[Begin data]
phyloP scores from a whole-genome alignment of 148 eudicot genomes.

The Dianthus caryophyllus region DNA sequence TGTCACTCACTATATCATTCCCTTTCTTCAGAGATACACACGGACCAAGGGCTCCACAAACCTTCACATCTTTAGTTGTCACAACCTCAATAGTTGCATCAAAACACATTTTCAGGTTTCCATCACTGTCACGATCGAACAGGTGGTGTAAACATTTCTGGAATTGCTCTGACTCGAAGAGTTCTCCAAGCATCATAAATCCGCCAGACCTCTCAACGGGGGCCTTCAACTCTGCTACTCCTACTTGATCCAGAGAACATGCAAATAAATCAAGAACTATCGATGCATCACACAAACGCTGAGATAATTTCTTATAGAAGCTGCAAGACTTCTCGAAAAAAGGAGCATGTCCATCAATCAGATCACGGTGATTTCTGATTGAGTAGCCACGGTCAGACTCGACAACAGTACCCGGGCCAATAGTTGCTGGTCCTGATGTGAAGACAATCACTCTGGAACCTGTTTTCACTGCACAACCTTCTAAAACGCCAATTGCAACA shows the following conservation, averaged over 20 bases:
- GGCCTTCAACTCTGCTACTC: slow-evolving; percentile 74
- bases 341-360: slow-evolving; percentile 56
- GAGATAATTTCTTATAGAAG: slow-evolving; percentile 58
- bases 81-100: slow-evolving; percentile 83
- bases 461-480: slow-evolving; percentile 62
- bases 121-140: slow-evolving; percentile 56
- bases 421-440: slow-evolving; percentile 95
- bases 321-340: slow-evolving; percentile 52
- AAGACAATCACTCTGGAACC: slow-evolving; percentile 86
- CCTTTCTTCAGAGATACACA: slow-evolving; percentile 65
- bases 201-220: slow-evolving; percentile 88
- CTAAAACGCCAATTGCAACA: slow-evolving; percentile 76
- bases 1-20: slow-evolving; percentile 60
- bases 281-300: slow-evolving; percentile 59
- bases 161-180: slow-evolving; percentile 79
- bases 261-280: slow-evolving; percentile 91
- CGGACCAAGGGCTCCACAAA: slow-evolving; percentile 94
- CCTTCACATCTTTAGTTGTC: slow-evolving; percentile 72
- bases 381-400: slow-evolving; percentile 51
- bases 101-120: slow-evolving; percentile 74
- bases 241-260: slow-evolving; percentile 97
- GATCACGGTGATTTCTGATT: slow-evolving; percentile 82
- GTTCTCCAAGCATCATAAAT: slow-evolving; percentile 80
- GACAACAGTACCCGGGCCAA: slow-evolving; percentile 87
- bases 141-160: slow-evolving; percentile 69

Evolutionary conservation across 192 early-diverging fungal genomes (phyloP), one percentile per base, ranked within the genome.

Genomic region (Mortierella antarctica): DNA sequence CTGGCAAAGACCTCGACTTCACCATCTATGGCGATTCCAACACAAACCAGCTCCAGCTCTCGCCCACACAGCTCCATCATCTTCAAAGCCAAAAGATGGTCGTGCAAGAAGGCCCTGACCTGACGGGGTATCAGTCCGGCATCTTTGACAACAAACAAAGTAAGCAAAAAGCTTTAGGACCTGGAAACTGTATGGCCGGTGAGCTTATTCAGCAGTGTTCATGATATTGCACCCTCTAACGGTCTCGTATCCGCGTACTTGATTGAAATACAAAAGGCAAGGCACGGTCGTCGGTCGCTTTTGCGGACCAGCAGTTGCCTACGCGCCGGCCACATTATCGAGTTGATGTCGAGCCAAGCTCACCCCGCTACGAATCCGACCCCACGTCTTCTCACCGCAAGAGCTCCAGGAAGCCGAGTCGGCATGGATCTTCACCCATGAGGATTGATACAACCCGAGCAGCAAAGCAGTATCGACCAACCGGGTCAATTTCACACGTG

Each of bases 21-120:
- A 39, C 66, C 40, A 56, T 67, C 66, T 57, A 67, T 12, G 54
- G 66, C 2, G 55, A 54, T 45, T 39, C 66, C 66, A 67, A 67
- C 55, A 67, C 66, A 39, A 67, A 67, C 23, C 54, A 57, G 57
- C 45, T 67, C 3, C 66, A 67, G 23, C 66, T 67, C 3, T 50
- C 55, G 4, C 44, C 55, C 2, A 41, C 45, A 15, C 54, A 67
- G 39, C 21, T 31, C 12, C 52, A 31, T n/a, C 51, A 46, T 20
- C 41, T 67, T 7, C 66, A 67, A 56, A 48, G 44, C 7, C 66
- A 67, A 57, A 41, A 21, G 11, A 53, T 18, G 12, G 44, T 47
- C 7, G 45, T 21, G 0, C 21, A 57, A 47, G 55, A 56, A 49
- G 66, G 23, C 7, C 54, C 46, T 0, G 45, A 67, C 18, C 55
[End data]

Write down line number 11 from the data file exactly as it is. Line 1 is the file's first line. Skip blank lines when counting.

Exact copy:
- AAGACAATCACTCTGGAACC: slow-evolving; percentile 86